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Nigma Overcome Both EU and CIS at WeSave! Finals

Michael Hassall  | 
Nigma

Nigma tried to cheese their opponent’s with alternative and unorthodox picks, and it almost cost them the series. (Photo courtesy WePlay!)

Nigma have defeated HellRaisers in the Grand Finals of WeSave! Charity Play in a thrilling five game series to prove the superiority of the European region. In a series that pushed both teams to the limit, Nigma managed to hold out and defeat their opponents with the sheer power of their carries.

Starting off the series, Nigma tried something slightly unorthodox by putting Kuro “KuroKy” Salehi Takhasomi on Bounty Hunter. Tri-laning with his carries, the team captain allowed Ivan Borislavov “MinD_ContRoL” Ivanov on Slardar to farm up solo in the bot lane. However, even with Bounty Hunter being a nuisance, and sniping couriers, HellRaisers’ coordinated aggression, and punishment of map movement helped them secure a lead.

In this first match, HellRaisers punished Nigma for every move they took, humbling the European stack in a way we just haven’t seen yet in this event. This was best shown by the humiliating cliffing that happened to KuroKy

Nigma held on and waited for the most potent part of their draft to come online, and eventually they managed to start winning fights. Finally, it was Nigma’s time to capitalize on mistakes, and they jumped on an out of position HellRaisers team to take back momentum.

After dominating almost the entire match, it was heartbreaking to see HellRaisers lose, but it was a very good foundation to build on for the next game.

Perhaps spooked by the almost loss, Nigma went back to the Clinkz and Silencer hype that they’d found themselves on yesterday against Team Liquid. But HellRaisers managed to get off to another impressive start with their four-position Bat Rider grabbing lots of early kills. Miracle took back the momentum momentarily for Nigma by getting two big early kills in the bottom lane, but ultimately it wasn’t enough to swing the lane.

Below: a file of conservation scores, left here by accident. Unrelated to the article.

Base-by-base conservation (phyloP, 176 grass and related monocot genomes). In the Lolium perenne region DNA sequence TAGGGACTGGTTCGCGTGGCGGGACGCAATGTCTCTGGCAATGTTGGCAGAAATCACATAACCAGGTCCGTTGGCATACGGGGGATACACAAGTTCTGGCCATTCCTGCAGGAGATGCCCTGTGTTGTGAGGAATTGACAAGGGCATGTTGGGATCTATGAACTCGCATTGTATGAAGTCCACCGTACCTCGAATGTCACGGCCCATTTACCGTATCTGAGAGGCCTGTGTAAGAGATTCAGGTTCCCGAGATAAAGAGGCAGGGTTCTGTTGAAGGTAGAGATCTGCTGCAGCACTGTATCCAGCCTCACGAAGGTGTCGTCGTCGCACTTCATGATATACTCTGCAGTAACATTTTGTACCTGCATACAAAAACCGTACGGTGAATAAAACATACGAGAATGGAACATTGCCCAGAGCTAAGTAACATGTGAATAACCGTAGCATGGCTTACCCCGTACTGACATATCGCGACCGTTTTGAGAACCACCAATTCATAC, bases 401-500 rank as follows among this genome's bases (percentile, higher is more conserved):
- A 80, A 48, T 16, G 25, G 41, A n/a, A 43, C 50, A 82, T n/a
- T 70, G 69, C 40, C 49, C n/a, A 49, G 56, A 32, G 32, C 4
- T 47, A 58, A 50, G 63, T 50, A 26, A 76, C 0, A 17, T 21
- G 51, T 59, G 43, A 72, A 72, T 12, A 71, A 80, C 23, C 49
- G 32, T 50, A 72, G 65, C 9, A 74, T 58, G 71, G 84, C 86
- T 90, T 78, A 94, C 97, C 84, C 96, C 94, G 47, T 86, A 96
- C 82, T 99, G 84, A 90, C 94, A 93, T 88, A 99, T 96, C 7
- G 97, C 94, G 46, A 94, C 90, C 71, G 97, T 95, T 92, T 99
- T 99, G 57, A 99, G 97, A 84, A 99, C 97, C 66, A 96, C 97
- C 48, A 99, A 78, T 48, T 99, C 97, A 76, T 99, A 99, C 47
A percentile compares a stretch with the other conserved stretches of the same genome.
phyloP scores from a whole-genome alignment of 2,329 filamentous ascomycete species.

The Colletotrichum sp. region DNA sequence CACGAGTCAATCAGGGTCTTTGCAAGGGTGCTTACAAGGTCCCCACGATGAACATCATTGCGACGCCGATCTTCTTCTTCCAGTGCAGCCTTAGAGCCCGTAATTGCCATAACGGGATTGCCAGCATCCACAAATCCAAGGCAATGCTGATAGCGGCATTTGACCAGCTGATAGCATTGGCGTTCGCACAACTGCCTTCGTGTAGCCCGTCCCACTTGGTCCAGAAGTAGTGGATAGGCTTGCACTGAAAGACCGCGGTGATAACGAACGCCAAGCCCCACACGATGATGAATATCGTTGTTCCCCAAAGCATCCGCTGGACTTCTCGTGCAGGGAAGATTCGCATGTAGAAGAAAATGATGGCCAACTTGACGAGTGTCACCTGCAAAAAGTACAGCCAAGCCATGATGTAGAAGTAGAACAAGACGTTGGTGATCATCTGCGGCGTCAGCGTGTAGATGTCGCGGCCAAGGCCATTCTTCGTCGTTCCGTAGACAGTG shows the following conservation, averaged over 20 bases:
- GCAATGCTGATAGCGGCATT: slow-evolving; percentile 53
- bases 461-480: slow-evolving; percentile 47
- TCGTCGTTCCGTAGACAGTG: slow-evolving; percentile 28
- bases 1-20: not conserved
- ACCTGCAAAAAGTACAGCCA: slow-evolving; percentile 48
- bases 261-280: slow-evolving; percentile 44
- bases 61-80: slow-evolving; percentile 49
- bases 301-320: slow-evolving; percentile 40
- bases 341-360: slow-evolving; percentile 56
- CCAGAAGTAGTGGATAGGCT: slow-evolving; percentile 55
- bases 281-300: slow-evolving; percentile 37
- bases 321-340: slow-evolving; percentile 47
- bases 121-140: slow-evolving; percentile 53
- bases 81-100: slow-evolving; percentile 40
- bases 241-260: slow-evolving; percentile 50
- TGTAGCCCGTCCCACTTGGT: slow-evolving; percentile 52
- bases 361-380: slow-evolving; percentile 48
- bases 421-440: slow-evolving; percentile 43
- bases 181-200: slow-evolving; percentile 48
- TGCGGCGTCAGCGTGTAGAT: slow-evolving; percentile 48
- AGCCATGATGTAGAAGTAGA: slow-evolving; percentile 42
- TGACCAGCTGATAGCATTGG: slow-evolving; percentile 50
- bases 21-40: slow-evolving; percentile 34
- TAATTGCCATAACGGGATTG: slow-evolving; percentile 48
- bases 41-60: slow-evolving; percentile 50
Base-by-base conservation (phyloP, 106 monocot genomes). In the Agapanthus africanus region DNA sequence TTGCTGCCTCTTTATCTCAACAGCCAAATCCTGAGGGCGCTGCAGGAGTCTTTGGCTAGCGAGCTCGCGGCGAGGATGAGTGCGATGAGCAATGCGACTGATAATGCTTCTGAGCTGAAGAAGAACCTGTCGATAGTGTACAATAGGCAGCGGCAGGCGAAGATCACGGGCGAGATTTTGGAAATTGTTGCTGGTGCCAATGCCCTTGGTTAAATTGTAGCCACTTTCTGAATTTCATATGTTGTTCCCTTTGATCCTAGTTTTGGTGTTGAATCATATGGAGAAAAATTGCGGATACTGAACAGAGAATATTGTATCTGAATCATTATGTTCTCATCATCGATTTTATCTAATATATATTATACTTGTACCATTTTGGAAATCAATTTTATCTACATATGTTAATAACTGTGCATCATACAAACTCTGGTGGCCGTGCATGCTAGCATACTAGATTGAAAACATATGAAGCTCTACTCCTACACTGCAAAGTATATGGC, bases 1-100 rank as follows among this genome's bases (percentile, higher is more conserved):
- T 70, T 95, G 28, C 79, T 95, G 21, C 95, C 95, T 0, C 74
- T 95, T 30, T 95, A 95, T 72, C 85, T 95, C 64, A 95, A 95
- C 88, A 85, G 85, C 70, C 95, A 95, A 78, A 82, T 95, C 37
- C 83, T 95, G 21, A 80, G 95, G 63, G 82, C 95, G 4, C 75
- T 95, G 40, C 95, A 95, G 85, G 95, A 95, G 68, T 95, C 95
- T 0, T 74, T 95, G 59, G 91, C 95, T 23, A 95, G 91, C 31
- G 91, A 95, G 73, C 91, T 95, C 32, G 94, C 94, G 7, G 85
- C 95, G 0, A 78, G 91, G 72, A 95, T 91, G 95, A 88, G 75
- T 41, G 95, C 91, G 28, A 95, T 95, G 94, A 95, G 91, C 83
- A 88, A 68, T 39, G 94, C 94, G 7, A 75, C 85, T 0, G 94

As a result, Nigma had a lot of momentum heading into the mid-game. However, HellRaiser’s Alchemist was able to slowly farm up, as his teammates forced fights inside Nigma’s jungle, creating a lot of space for farm. What’s more, the Riki was scaling into a bit of a monster. As a result, HellRaisers were able to begin punishing Nigma across the map.

With their now hyper-fed carries, HellRaisers easily dismantled Nigma for the rest of the game, taking every objective they wanted, and equaling up the series 1-1.

After a brief break in which WePlay! revealed their new online league, Nigma started off this third game with some early engagements, trying to counter the aggression of HellRaisers. But Nigma started getting hammered by the stronger crowd control of the Chen, Mars, and Monkey King. As the match progressed, impatience and careless play from Nigma, who were perhaps not used to being so behind, resulted in a massive lead for HR. In multiple fights, the CIS team bested Nigma in decisive fashion.

Every fight seemed to go HR’s way, even if Nigma had the chance to choose exactly how and when the engagement happened. With no chance of winning fights, and a hyper fed Queen of Pain and Monkey King, HellRaisers took the lead in the series.

With their backs against the wall, it was Meepo time for Nigma. Taking advantage of their well-practiced timings, the European team were able to strike against HellRaisers at exactly the moment’s they were strongest. What’s more, the Meepo scaled out of control, and eventually Aliwi “w33” Omar was able to wrap things up with one of his signature picks.

In the final match, HellRaisers were not willing to give up this chance for a huge upset. They  hunkered down on their previous draft and attempted to try and replicate the early success of the last game, while banning Meepo. But instead of Meepo, Nigma just scaled up on Morphling, and with the unstoppable shapeshifter on lock, the European team claimed the

The lesson to take away from this event is that despite losing, HellRaisers looked incredible in this matchup, and in the upcoming ESL and WePlay! leagues they’re sure to impress. Meanwhile, Nigma, despite their top-level status, still have certain aspects of their play that are severely lacking. They’ll need to polish up their play before those same leagues begin.

Michael Hassall
Michael Hassall
Michael is a Brit-based esports generalist and timezone traveler. He spends his free time polishing his collection of fighting game tournament participation trophies.